Critique is when designers share their goals for a design and their strategy for achieving it. Then other designer give advice how to get you closer to that goal. Senior designers have the experience to find issues and suggest solutions without testing.
You can spin though the Build → Measure→ Learn cycle a hundred times and still not have a viable product, but if you have a senior designer on board, you can cut that in half (or further) because a senior designer can spot issues in usability that might lead to false negatives (I have seen this many times.)
Don’t have a senior designer? Have everybody look at the early work and leave comments, questions and issues. Hang the work on the wall and have folks write on post-its any of their concerns. It’s a bit like open source: many eyes catch more bugs than one.
But you still have to test, because everyone has blindspots.
Let’s Get Elaborate
Change 6. Elaborate
This is the big one, the true heavy lifting of design doing: Elaborate.
Once you have figured out what the right problem is and what the right solution is, you have to flesh it out. This is hard and important work.
<Addition made 6/13/2020>
The Interaction Design Institute’s Hex Diagram lays out key goals to good software (what is it about hexes, people! Form should follow function, not the other way around???) This is really quite useful.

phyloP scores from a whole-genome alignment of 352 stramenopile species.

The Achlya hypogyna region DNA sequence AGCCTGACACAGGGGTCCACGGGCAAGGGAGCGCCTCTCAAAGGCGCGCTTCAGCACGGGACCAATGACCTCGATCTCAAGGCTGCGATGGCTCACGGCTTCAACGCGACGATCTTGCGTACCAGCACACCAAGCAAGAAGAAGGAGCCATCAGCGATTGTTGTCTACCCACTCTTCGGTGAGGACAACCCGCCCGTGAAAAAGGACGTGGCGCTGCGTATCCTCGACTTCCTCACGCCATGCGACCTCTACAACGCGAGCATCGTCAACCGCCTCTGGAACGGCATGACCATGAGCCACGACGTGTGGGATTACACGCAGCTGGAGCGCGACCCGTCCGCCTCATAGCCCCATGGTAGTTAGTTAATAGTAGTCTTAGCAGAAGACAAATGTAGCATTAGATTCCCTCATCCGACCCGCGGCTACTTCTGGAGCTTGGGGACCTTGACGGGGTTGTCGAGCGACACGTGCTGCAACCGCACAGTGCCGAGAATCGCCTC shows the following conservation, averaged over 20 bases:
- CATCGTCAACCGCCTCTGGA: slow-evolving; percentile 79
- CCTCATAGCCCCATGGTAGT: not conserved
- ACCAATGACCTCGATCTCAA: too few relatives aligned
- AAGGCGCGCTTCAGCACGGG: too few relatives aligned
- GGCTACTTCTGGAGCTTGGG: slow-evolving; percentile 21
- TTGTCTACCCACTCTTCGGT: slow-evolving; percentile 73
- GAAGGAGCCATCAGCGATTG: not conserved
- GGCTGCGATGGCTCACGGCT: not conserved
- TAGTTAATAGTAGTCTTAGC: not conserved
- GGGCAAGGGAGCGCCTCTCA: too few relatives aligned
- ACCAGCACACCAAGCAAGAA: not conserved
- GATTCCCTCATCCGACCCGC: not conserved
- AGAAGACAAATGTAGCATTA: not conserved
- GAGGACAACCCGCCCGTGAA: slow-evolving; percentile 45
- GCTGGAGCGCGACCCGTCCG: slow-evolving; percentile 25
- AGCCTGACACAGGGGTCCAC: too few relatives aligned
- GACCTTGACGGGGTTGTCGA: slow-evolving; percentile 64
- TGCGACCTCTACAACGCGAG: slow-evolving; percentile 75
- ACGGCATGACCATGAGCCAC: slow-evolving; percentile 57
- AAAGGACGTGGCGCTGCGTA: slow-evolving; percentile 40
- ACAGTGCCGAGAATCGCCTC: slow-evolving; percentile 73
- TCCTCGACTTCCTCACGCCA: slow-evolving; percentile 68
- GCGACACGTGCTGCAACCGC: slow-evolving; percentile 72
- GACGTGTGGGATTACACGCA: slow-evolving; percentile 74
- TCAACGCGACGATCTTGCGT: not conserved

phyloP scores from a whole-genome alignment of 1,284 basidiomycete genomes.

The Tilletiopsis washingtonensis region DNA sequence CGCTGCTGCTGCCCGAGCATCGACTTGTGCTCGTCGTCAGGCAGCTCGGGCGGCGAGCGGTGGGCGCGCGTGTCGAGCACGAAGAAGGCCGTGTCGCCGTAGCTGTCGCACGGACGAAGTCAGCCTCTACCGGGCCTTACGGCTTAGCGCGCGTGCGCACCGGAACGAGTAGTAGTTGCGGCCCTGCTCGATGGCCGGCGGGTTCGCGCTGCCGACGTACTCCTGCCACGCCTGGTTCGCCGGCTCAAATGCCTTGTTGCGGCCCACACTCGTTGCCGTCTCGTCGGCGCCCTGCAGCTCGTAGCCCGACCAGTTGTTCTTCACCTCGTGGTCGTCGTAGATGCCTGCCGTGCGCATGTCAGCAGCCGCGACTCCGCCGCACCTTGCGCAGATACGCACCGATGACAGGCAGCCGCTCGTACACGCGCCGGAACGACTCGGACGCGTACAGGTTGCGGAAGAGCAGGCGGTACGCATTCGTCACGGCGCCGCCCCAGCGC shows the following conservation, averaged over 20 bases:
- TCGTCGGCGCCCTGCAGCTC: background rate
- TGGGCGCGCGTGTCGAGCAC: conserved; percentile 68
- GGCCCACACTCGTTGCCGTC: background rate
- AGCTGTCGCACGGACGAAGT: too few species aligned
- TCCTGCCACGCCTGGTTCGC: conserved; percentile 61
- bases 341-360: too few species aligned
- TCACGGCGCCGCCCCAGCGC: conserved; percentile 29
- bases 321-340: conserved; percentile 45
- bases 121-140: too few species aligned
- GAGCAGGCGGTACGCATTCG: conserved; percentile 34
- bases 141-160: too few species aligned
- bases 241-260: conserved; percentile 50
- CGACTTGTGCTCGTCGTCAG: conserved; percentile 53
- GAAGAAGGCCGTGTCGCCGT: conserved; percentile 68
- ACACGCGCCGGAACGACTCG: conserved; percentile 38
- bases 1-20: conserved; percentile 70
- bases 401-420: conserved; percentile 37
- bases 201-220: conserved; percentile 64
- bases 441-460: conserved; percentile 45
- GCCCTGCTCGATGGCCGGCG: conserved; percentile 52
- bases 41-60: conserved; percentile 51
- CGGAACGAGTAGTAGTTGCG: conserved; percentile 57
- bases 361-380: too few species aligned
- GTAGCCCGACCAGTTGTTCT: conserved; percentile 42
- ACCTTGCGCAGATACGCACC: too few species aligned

We then get to translate these target values to actual tasks performed by design.
- Architecture and frameworks: This is how the software is organized. Will there be a settings area? Where does the “help” area go? Is the interaction modal or concurrent? And many more questions beyond your brilliant initial idea:“jobs4pets!”
Architecture is critical for the team as well as for the end users. It helps manage scope and make sure all the work, not just the fun thinking part, gets done. For users it gives them a mental model of what is possible in the software and how to find it.
Frameworks are usually a bit more micro. They include decisions about whether to use a wizard or a toolbar/canvas model for interactivity. Take photo enhancing. On the large screen of a desktop you’d use a tool/bar canvas framework. But on a kiosk with novice users you’d use a wizard to guide them through removing red eye and cropping. Understanding context changes everything, and the designer must know both that and how to respond to a given context.
- Beyond the architecture, you need to organize the content and features.
Every instance of software, from apps to sites, has content. Some software has preexisting content. Some just have help sections. If you want to support retrieval and recommendations, you have to design for it. No, search is not enough.
Some software has user-generated content, which means you have to design the empty state that exists to convince users to add content, and once you have content how do you organize the unknown and mange it. Governance systems must be designed.